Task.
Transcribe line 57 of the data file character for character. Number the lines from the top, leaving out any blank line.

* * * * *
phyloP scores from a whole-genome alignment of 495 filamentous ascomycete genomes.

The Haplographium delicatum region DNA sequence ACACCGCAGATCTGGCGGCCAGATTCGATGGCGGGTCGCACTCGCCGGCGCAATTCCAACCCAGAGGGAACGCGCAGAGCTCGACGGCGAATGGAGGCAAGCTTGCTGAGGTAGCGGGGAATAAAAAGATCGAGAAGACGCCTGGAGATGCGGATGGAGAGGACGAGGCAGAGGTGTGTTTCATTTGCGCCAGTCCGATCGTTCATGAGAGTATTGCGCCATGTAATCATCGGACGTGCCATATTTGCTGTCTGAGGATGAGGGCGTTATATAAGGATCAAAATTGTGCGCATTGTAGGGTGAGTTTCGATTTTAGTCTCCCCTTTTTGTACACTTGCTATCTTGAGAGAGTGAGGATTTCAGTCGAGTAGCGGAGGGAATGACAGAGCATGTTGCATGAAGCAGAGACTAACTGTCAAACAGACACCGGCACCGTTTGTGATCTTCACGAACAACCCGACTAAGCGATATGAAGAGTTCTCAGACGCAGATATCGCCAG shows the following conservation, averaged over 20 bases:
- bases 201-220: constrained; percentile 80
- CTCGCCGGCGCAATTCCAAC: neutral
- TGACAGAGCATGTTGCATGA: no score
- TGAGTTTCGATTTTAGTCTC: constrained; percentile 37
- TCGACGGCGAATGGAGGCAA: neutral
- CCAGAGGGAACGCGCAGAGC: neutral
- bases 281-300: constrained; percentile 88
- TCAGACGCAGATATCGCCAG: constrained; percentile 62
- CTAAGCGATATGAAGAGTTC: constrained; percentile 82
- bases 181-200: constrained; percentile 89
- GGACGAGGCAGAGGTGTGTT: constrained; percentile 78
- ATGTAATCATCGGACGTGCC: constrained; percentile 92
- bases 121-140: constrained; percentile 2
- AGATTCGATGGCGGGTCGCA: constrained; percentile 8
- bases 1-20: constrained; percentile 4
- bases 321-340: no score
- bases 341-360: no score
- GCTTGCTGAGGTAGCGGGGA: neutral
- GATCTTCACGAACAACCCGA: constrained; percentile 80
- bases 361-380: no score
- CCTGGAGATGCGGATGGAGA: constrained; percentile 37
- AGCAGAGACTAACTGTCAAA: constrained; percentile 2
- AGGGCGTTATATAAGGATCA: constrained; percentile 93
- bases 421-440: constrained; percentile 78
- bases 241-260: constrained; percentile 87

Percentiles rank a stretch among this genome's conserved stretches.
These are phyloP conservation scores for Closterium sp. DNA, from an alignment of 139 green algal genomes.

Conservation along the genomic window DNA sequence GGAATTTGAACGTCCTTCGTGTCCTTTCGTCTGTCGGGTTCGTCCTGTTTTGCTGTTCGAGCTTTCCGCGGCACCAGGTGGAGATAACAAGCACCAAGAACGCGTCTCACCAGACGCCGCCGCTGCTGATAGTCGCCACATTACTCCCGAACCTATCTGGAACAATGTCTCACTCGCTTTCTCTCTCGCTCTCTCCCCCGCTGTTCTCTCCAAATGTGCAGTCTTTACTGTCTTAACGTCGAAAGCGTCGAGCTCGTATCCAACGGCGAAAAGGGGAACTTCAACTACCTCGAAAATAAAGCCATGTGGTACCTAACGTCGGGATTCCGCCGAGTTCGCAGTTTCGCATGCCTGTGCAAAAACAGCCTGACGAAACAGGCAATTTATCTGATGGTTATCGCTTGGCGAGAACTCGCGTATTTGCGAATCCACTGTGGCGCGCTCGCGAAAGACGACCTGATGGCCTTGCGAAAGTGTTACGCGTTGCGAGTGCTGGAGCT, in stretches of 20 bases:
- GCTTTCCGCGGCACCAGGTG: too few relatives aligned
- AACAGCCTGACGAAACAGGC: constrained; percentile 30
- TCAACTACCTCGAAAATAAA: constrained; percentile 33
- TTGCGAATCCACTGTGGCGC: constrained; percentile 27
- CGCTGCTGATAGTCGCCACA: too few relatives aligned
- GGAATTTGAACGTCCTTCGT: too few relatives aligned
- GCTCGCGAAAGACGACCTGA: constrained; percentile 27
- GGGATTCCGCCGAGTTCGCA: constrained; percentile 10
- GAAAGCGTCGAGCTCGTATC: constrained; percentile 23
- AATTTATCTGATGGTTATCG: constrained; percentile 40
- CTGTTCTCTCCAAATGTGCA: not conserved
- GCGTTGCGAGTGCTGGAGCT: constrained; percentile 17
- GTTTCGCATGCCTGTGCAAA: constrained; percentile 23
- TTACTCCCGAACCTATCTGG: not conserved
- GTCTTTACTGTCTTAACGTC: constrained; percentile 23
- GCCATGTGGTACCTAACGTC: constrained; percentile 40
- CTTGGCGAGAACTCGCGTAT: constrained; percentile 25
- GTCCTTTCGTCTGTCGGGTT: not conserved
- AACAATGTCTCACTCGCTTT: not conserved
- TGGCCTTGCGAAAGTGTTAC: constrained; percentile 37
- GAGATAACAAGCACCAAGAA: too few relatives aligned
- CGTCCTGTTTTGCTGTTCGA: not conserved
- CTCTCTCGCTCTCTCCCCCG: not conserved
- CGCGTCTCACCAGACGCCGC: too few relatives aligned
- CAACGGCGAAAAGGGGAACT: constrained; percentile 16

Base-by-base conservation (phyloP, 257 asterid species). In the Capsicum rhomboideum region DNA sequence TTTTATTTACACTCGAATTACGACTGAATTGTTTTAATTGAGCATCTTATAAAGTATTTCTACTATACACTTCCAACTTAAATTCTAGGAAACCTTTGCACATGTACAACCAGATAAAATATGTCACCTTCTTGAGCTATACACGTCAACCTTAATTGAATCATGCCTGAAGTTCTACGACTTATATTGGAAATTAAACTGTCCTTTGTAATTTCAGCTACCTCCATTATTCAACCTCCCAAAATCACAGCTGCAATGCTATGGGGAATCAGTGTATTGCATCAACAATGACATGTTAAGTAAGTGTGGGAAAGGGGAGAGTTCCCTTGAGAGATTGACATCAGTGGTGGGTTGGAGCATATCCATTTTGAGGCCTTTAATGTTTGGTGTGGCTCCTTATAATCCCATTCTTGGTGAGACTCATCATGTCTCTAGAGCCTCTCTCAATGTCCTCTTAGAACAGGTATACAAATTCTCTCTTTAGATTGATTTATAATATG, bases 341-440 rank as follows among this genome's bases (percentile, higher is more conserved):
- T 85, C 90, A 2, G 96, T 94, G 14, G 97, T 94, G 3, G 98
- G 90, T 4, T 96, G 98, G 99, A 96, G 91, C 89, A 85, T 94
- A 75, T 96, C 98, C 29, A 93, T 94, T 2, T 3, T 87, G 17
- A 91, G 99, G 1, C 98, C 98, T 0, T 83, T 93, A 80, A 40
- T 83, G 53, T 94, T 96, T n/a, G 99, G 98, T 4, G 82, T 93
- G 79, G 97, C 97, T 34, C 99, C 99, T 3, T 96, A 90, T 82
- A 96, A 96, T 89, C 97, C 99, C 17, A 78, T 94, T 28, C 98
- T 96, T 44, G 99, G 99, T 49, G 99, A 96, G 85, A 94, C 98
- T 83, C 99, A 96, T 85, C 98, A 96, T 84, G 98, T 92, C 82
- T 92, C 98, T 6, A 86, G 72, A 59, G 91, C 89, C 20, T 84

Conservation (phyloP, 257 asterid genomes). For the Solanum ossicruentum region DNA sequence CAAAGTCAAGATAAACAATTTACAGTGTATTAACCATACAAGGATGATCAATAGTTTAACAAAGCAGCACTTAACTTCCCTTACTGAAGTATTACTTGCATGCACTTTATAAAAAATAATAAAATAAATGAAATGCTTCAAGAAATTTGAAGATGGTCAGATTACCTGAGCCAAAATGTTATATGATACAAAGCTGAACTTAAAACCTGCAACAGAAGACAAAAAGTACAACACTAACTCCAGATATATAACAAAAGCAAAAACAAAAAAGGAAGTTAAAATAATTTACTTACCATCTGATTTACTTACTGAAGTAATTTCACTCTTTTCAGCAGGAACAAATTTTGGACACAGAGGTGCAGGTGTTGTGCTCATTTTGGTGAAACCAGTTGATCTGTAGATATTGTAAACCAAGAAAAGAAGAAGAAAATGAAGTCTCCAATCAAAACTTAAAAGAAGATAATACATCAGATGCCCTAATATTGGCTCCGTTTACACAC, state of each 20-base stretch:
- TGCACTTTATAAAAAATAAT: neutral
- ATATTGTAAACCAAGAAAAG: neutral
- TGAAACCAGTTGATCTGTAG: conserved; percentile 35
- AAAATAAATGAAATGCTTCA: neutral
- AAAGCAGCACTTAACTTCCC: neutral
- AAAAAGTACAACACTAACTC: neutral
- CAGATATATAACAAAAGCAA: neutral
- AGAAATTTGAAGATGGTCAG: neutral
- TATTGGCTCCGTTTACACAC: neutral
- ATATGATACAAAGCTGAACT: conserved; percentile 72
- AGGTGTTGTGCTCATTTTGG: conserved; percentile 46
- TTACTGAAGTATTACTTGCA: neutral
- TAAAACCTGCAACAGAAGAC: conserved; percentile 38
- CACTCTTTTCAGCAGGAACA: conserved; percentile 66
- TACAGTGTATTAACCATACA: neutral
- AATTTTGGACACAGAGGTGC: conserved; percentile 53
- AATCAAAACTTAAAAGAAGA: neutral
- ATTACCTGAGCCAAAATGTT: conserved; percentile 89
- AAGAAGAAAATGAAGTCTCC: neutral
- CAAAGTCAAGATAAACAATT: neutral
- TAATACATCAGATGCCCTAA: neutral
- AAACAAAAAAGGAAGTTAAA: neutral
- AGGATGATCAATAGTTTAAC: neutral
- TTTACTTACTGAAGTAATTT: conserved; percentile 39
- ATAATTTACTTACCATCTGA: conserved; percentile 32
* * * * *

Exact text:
- T 85, C 90, A 2, G 96, T 94, G 14, G 97, T 94, G 3, G 98